To find out how you can lessen your organisation's environmental footprint, access our ISO 14001 Essentials Training Course here.
The European Union parliament voted last week to ban single-use plastic cutlery, straws, cotton buds and plastic stirrers in a sweeping piece of legislation that is aiming to drastically reduce the amount of plastic refuse entering the waterways and ocean.
Included in the ban is polystyrene cups, the most affordable means of serving tea and coffee, which are notorious for breaking down into micro-plastics, which is presenting a new and severe threat to marine wildlife. The ban is set to come into force by 2021, according to the Guardian.
The EU has also voted to introduce pa mandate for plastic food containers, drink lids and bottles to be made from at least 25% recycled material by 2025 and 90% recycled materials by 2029.
"Today we have taken an important step to reduce littering and plastic pollution in our oceans and seas," said Frans Timmermans, vice president of the European Commission.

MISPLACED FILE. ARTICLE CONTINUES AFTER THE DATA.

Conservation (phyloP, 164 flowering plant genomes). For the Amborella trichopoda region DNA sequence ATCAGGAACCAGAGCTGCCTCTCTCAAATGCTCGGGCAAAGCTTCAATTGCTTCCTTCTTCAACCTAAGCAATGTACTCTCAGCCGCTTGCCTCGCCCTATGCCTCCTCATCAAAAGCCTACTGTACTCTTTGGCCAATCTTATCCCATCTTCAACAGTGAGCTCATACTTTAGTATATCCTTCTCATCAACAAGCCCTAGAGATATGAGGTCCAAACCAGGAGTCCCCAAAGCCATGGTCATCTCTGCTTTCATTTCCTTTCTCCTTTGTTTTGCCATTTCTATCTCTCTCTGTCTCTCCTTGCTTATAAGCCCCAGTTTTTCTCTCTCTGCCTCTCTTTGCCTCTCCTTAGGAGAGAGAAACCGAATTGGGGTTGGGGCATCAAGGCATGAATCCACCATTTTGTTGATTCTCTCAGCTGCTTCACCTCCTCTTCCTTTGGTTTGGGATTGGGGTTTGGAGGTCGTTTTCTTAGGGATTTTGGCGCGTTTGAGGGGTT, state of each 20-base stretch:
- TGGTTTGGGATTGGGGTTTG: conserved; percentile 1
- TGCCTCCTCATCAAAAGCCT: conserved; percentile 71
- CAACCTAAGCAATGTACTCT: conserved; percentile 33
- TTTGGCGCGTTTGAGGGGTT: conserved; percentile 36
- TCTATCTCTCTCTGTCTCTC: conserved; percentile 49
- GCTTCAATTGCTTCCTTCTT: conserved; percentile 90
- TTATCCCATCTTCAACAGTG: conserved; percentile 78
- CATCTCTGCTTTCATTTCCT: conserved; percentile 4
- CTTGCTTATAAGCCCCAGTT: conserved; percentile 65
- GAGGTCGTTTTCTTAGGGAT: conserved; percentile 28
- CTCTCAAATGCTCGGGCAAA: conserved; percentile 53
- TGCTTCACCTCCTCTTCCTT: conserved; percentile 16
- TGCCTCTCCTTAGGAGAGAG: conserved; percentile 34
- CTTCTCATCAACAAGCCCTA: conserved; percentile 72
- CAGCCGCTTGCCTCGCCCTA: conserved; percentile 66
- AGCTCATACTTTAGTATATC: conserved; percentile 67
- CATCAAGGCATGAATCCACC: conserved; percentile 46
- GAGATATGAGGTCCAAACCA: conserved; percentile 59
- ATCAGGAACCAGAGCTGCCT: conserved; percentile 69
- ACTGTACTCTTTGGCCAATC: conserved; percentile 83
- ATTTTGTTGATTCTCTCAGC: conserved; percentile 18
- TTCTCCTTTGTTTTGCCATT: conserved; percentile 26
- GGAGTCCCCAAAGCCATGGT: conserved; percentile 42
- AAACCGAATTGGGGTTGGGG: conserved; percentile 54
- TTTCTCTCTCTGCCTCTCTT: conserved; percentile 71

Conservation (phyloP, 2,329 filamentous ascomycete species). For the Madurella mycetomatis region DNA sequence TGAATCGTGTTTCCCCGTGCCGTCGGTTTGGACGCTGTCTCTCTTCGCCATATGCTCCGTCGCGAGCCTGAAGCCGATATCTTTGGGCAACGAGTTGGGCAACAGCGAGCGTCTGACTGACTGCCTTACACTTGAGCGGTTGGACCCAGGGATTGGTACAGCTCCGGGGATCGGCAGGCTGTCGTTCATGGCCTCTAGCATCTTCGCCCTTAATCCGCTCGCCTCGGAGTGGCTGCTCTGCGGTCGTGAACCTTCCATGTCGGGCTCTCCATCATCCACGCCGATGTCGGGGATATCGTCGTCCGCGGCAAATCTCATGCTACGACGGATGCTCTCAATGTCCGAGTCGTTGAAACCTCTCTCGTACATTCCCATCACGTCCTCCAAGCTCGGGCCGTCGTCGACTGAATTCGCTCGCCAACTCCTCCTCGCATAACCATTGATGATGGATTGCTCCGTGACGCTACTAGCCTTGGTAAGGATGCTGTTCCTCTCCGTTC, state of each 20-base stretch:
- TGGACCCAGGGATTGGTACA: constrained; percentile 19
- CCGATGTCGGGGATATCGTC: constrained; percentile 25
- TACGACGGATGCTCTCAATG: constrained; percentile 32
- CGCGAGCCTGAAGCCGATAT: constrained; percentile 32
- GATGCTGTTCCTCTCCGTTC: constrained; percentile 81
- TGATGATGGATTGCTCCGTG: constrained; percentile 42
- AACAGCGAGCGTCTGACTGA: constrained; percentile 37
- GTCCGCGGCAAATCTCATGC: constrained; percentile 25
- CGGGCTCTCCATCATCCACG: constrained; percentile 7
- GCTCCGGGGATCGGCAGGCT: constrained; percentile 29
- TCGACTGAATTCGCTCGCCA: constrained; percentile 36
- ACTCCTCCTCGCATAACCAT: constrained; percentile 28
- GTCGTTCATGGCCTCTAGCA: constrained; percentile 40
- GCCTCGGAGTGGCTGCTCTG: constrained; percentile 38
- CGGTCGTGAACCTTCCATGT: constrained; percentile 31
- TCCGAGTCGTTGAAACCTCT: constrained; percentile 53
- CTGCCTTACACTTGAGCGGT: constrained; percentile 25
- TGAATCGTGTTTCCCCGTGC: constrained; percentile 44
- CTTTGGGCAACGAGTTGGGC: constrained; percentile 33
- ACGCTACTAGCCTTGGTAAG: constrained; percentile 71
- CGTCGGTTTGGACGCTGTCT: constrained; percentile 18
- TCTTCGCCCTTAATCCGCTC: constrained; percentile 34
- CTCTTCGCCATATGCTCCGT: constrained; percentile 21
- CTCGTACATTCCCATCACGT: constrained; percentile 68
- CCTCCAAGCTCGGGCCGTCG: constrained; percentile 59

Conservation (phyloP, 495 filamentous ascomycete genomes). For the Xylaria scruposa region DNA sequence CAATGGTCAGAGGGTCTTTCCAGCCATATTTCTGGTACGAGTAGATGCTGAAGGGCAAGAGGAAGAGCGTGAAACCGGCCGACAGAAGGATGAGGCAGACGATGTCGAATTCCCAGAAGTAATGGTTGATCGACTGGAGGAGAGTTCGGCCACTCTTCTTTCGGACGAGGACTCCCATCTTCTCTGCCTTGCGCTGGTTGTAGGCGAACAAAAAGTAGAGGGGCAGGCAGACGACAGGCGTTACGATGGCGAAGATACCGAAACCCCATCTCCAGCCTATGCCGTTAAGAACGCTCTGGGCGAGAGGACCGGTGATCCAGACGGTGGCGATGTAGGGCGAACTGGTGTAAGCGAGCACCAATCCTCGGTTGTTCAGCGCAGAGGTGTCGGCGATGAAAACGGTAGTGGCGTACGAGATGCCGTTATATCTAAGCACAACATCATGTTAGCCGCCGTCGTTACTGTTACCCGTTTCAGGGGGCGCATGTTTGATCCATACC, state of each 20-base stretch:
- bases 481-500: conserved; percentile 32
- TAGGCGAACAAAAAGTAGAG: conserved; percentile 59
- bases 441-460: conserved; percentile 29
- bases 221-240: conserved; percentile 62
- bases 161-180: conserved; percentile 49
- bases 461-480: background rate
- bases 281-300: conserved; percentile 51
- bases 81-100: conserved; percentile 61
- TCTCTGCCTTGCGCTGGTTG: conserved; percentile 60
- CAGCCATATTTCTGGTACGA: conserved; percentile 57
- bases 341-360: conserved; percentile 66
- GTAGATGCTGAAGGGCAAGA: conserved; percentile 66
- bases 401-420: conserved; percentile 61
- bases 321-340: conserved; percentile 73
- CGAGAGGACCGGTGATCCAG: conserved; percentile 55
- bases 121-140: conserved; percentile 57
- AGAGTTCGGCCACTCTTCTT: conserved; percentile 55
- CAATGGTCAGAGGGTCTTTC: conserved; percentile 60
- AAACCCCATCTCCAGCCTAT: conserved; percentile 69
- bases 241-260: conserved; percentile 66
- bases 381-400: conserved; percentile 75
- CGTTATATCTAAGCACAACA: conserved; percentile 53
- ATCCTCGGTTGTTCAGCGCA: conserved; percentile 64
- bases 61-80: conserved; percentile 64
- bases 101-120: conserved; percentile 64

"We got this, we can do this. Europe is setting new and ambitious standards, paving the way for the rest of the world" he said.
560 members of the European parliament voted in favour of the agreement, with 28 abstentions, and 35-votes against the legislation. According to the Guardian's Jennifer Rankin, "every year, Europeans generate 25m tonnes of plastic waste, but less than 30% is collected for recycling. More than 80% of marine litter is plastic." According to United Nation's estimates, 800 species of animals are impacted by this marine debris.
There's also set to be some changes to the packaging of products like wet wipes, whereby the manufacturer will be forced, by law, to inform potential consumers just how detrimental the product is to the environment.